11.0075 graduate curriculum session at ACH/ALLC

Humanist Discussion Group (humanist@kcl.ac.uk)
Wed, 28 May 1997 23:34:04 +0100 (BST)

Humanist Discussion Group, Vol. 11, No. 75.
Centre for Computing in the Humanities, King's College London

Date: Fri, 23 May 1997 11:12:17 -0600
From: Susan Hockey <Susan.Hockey@UAlberta.ca>
Subject: ALLC Session at ACHALLC97

All are invited to participate in this ALLC-sponsored
session at ACHALLC97.


Humanities Computing in the Graduate Curriculum

Session sponsored by the
Association for Literary and Linguistic Computing

ACHALLC97, Queen's University, Kingston, Ontario

Tuesday 3 June 1997

Stirling Hall Theatre D

Chair: Susan Hockey, University of Alberta
Speakers: Harold Short, Kings College, London
Espen Ore, Norwegian Computing Centre for the Humanities
Willard McCarty, Kings College, London
Geoffrey Rockwell, McMaster University

The session will include European and North American perspectives on
the development of graduate programmes in the humanities in which a
computing component has a significant role. A major Europe-wide project
will be described whose objectives are not only to gather information
about the current situation in European universities, but also to promote
collaborative curriculum development. Other panelists will describe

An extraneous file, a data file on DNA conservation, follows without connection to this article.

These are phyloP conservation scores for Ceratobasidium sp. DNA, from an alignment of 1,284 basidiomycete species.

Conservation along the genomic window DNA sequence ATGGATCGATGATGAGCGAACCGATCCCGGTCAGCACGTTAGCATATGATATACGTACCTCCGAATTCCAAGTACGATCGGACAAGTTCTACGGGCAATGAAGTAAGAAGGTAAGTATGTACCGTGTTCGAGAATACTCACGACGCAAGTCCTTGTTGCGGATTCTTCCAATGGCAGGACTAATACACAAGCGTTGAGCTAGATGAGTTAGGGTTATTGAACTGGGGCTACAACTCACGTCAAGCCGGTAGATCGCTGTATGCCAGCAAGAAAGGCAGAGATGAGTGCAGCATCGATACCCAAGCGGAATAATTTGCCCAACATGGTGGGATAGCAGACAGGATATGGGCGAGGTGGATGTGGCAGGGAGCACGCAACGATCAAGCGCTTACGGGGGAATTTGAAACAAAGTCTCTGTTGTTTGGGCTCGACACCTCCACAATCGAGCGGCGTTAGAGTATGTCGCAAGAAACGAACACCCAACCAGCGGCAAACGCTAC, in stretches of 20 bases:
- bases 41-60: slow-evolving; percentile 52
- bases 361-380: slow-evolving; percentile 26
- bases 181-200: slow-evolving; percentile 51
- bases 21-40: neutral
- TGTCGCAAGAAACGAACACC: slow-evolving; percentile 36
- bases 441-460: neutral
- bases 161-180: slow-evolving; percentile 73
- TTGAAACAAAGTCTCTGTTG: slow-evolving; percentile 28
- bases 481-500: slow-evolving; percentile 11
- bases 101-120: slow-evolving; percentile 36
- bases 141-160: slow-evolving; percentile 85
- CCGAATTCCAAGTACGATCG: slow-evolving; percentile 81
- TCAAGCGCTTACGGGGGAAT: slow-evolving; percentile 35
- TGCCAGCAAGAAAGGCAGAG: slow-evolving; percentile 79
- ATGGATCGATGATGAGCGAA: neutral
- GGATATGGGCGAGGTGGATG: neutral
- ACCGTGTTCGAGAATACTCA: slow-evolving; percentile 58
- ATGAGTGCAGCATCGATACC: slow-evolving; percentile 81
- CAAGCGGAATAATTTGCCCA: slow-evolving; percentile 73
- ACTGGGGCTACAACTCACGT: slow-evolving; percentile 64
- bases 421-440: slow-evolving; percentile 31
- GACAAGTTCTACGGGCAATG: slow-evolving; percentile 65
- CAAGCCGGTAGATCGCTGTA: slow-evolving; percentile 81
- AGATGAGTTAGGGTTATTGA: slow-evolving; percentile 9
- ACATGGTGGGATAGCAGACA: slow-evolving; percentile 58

initiatives under way in individual British and North American

All the panelists will be emphasizing the issues that are shaping the
development of new graduate curricula rather than describing particular
programmes in detail. The main focus of the session is on general
discussion, in which members of the audience will be encouraged to
contribute their experience and concerns. Anyone whose home
institution has or is contemplating a graduate programme with a strong
computing component is urged to attend and participate.

Here are some issues which the session will address:

What should be the scope of an MA programme in humanities computing?
What should be taught? And how?

What would be the optimum format for an MA programme in humanities
computing? What would be the appropriate balance between course
work, project work and dissertation?

Should a graduate programme be closely allied with one discipline,
for example English? Or should it attempt to fit the needs of several
humanities disciplines?

How can project work be encouraged and also examined? What factors
are important in the assessment of a project?

What are the crucial topics and issues to be discussed in a graduate
programme in humanities computing? How can these be related to
"critical thinking" in humanities scholarship?

What institutional factors are important to encourage the development
of humanities computing in the graduate curriculum?

What would be the typical components of a PhD in humanities computing?
What kinds of thesis topics would be appropriate and how might they
be examined?

What would attract students to a graduate programme in humanities

Susan Hockey, Professor, Department of English,
3-5 Humanities Centre, University of Alberta,
Edmonton, Alberta T6G 2E5, Canada
Phone: 403 492 1029
E-mail: Susan.Hockey@UAlberta.ca